The EMP Commission also has offered many recommendations to the U.S. electric power sector that should be adopted. Similarly, the efforts demonstrated at the biennial GridEx conference should be continued. Along with an analysis of an EMP effect on the U.S. electric power grid, the Commission also has analyzed and offered recommendations to many other commercial sectors, including telecommunications, banking and finance, fuel/energy transportation, food and water.

Finally, academic leaders can benefit from testing and validating the EMP Commission recommendations, along with ideas forwarded by scholars such as Dr. Peter Pry during his October 2017 testimony before Congress. Such important work should serve as the basis for the development of cyber security curricula and the attainment of Centers of Academic Excellence in Cyber Defense and Cyber Operations designations.

These designations not only require the development of rigorous cybersecurity curricula. They also encourage enhancing student awareness of the EMP threat and producing research and testing of EMP mitigation solutions.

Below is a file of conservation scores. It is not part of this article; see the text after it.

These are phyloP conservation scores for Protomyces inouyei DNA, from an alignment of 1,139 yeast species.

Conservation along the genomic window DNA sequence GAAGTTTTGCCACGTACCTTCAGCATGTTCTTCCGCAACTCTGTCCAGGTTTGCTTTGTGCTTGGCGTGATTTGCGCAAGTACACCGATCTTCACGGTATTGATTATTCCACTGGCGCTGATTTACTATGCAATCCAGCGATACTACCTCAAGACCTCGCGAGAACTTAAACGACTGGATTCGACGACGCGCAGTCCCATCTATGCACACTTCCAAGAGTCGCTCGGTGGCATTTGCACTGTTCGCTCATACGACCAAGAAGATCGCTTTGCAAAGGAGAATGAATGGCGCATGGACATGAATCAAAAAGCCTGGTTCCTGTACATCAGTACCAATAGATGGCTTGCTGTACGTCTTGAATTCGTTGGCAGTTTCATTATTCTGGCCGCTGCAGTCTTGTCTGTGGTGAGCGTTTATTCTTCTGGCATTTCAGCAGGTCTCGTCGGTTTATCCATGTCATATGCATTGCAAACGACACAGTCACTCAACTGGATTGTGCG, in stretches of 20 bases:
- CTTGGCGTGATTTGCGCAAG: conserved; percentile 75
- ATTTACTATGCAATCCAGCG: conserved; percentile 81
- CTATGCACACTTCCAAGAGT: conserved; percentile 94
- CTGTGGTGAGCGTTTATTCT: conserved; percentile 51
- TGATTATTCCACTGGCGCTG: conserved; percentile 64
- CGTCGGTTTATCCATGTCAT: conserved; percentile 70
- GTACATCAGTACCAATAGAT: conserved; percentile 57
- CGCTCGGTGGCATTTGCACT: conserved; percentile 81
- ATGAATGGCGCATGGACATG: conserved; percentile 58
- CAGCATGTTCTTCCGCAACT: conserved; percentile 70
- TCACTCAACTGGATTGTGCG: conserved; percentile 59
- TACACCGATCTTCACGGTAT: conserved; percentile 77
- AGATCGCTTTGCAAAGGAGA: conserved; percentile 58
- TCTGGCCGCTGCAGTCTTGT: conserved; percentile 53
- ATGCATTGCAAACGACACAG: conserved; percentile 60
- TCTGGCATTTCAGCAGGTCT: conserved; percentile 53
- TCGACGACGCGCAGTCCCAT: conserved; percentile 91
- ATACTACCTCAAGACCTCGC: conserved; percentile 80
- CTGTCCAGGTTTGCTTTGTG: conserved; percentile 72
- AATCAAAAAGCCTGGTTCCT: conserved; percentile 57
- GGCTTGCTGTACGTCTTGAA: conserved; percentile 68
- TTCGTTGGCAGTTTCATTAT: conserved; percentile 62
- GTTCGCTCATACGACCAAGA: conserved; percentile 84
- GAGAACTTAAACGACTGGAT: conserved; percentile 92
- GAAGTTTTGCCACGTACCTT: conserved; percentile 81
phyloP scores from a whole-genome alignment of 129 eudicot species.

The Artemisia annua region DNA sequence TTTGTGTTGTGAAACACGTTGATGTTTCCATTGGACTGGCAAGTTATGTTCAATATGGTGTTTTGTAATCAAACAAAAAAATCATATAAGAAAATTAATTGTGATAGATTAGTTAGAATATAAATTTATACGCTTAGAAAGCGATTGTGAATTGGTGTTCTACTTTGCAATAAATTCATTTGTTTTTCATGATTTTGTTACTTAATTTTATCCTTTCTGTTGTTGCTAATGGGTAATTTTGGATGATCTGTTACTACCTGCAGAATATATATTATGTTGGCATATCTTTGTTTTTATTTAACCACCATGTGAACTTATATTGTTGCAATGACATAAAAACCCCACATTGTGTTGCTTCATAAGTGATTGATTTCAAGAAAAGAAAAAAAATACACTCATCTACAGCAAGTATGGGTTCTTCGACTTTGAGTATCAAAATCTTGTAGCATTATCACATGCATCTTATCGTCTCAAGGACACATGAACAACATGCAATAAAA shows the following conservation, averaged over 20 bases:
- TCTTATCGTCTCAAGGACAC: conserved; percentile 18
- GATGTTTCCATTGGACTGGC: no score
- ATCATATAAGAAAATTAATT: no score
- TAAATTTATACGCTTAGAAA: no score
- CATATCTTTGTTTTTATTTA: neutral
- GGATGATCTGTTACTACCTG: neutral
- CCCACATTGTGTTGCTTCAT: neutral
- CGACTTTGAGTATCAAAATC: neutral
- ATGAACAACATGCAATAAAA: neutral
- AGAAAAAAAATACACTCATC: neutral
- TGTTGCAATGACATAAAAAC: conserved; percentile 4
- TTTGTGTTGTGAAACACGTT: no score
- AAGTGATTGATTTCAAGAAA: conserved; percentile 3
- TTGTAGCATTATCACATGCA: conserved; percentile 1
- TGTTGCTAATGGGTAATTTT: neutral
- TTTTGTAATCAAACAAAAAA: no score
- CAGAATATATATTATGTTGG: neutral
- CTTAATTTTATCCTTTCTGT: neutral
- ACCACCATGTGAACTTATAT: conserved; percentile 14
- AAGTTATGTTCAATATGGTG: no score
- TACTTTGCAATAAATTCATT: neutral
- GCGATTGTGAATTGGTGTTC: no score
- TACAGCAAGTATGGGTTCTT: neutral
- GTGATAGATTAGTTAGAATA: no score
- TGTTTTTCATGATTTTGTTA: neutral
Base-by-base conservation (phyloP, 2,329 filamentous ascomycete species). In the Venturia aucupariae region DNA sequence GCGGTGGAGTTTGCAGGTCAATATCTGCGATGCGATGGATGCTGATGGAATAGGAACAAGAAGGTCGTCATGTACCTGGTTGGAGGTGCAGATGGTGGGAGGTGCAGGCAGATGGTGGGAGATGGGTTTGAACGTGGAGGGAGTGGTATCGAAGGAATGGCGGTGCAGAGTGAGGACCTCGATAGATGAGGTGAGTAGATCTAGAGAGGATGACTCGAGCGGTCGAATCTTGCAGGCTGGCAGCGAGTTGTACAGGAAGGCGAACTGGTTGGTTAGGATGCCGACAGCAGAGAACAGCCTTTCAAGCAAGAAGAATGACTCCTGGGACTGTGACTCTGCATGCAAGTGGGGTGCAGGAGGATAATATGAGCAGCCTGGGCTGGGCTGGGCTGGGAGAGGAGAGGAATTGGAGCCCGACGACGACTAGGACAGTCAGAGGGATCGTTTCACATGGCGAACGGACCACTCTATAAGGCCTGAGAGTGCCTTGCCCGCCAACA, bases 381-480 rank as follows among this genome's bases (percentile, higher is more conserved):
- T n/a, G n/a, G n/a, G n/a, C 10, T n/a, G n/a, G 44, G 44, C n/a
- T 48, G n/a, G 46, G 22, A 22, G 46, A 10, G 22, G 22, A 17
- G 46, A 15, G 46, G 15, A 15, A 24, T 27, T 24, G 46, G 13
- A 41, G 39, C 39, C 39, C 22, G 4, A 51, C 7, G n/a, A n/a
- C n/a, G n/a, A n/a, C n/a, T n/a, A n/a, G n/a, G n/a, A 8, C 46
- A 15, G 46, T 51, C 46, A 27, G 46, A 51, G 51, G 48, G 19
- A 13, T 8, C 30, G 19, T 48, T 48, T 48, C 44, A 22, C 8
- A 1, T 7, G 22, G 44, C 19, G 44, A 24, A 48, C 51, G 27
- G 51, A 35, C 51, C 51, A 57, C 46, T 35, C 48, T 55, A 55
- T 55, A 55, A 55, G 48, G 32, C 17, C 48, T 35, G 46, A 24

The bottom line is that the EMP threat is real, probable and only partly predictable. An ongoing, focused and cooperative effort on the part of our government, industry and academic leaders is essential if we are to survive and recover from such an unthinkable event.

About the Author

Kenneth Williams is the Executive Director for the Center for Cyber Defense at American Public University System. He holds a doctoral degree in cybersecurity and a master’s degree in information security/assurance from Capella University.

In addition, Kenneth is a Certified Information Systems Security Professional (CISSP) and holds Security+ and CompTIA certifications. In the past, he has also held positions such as President/Chief Information Officer for Thelka Professional Associates; Adjunct Professor for Northern Virginia Community College, DeVry University and Sullivan University; IT Specialist/Cybersecurity Compliance Auditor for the U.S. Army Inspector General; Information System Security/VOIP Engineer and Contract Lead for the U.S. Army’s CECOM; and Information System Security Engineer and Technical Manager/Chief Information Officer for Onyma, Inc. He is an Army veteran with over 14 years of service.